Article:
Prepared for the
Conference of Presidents of Major American Jewish Organizations

by the Jerusalem Center for Public Affairs
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July 1, 2004

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In-Depth Issues:

Madrid Bombers Planned Attacks on Jewish Targets (BBC News)
    The bombers behind the 11 March train blasts in Madrid planned more attacks in the Spanish capital.
    Documents found by police in a flat of several suspects list three potential new targets, including the Jewish recreation ground Masada, the Synagogue Hotel, and a British primary school.

British Servicemen Forced at Gunpoint into Iranian Waters - Michael Evans (London Times)
    The six Royal Marines and two sailors who spent three days in custody in Iran were forced at gunpoint into Iranian territorial waters and had not strayed by mistake from the Iraqi side of a waterway dividing the two countries, British Defense Secretary Geoff Hoon disclosed Wednesday.
    During their debriefing, the men said that because they were "significantly outgunned," they decided to go peacefully with their Iranian captors.

Iraqi Security Forces Plagued by Mass Desertions (AFP/Yahoo)
    Fledgling Iraqi security forces are "unready" to fight anti-government insurgents as their units remain inadequately trained, underequipped, and suffer from a desertion rate sometimes exceeding 80%, a probe by the General Accounting Office, the investigative arm of Congress, found Tuesday.

Palestinian Lawyers Protest PA Corruption - Khaled Abu Toameh (Jerusalem Post)
    Palestinian lawyers in the West Bank and Gaza have announced a series of measures to protest against the state of chaos in the PA judicial system.
    The lawyers have long been complaining that the PA leadership is interfering with the work of the courts and the prosecution.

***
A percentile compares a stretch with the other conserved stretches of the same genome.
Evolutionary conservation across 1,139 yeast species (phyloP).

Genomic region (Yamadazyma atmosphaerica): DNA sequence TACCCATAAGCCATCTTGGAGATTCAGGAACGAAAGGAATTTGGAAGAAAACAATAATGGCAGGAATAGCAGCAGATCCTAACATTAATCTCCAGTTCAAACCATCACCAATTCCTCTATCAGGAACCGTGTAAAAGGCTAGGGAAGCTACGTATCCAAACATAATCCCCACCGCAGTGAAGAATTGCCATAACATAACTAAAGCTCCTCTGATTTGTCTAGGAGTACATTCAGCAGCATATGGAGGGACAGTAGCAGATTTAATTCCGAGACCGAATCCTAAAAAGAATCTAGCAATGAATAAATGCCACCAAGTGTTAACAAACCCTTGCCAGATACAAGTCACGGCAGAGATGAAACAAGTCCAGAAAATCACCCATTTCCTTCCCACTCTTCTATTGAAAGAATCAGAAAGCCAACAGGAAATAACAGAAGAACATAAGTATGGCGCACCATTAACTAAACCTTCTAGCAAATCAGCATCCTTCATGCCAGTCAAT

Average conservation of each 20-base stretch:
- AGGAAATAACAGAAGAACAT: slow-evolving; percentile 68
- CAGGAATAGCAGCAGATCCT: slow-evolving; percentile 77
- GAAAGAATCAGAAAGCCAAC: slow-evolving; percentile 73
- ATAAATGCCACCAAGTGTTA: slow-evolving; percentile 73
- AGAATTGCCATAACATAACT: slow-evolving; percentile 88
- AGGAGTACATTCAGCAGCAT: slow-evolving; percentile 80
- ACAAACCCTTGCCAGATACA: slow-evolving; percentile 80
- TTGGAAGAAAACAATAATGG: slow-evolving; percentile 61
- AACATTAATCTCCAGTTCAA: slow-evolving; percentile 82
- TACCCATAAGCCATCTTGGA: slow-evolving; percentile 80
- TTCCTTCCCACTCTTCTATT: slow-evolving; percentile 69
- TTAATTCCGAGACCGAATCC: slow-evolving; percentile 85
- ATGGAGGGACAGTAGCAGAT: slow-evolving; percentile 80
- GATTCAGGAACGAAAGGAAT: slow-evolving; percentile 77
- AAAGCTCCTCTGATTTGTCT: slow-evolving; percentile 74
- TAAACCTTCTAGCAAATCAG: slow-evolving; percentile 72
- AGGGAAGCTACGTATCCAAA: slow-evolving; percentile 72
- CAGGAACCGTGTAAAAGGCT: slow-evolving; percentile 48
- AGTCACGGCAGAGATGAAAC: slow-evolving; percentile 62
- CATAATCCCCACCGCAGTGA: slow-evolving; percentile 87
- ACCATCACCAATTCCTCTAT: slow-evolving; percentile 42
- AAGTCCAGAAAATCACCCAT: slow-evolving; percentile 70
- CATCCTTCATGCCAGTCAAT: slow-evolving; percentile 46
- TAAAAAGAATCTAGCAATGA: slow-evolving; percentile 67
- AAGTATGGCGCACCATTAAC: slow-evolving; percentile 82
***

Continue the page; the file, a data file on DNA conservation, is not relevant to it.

According to Hatem Abbas, chairman of the Palestinian Lawyers' Syndicate Council, in some cases judges have appointed their sons as judges or prosecutors.

Zarqawi Targets Female Soldiers - Rowan Scarborough (Washington Times)
    Terrorists in the Abu Musab Zarqawi network in Iraq are specifically trying to kidnap an American female soldier to further horrify the U.S. public, two senior defense sources said.
    "We have heard through intelligence channels that several extremist organizations are attempting to capture coalition servicemen and women," said a senior military officer in Iraq.
    "We have instituted additional force protection methods to thwart these attempts."
    Of the 140,000 U.S. troops in Iraq, about 11,000 are women.
    See also U.S. Raises Reward for al-Zarqawi to $25 Million (AP/Jerusalem Post)

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Back Issues

News Resources - North America, Europe, and Asia:

  • Iraqi Tribunal to Charge Saddam with Crimes Against Humanity
    An Iraqi tribunal charged Saddam Hussein and 11 senior associates with crimes against humanity on Thursday, months ahead of a trial that could help Iraq come to terms with 35 years of Baathist brutality. The U.S. military handed them over to Iraqi legal custody on Wednesday, but will continue to guard them. Saddam is accused of ordering the killing and torture of thousands of people, as well as responsibility for a 1988 gas massacre of Kurds, the 1990 invasion of Kuwait, and the 1980-88 Iran-Iraq war. (Reuters/New York Times)
        See also Wide Iraqi Support for Hussein Trial (Christian Science Monitor)
  • Lessons of Islam in German Classrooms - Richard Bernstein
    Some people in Berlin's educational establishment believe that, under the cover of giving court-mandated religious instruction to Muslim children, a fundamentalist or, at least, separatist philosophy is being imparted to children inside the very schools that should be teaching equality and the essential sameness of all people. In Germany today, the country is fully realizing for the first time that the Muslim population there is both large and permanent, with 2,300 mosques across the country.
        "I do not believe that they are teaching their pupils to make bombs," Klaus Boger, the senior education official in the Berlin City government, said of the Islamic Federation, which holds classes in 28 schools in Berlin, and plans to expand to 15 more schools next year. "But I think they are rejecting our society and are teaching an intolerant form of Islam." (New York Times)
  • News Resources - Israel and the Mideast:

  • Officials Applaud High Court Decision on Barrier - Eliel Shahar
    A senior official at Prime Minister Sharon's bureau said Wednesday that the High Court's decision on the counter-terrorism barrier will ultimately help Israel. According to the official, the justices helped prove that the barrier was for security reasons and not political ones - and that this will help Israel in its defense at the International Court of Justice (ICJ) in The Hague. "The High Court accepted the argument that the fence is not political and that Israel has a right to build it," the source said.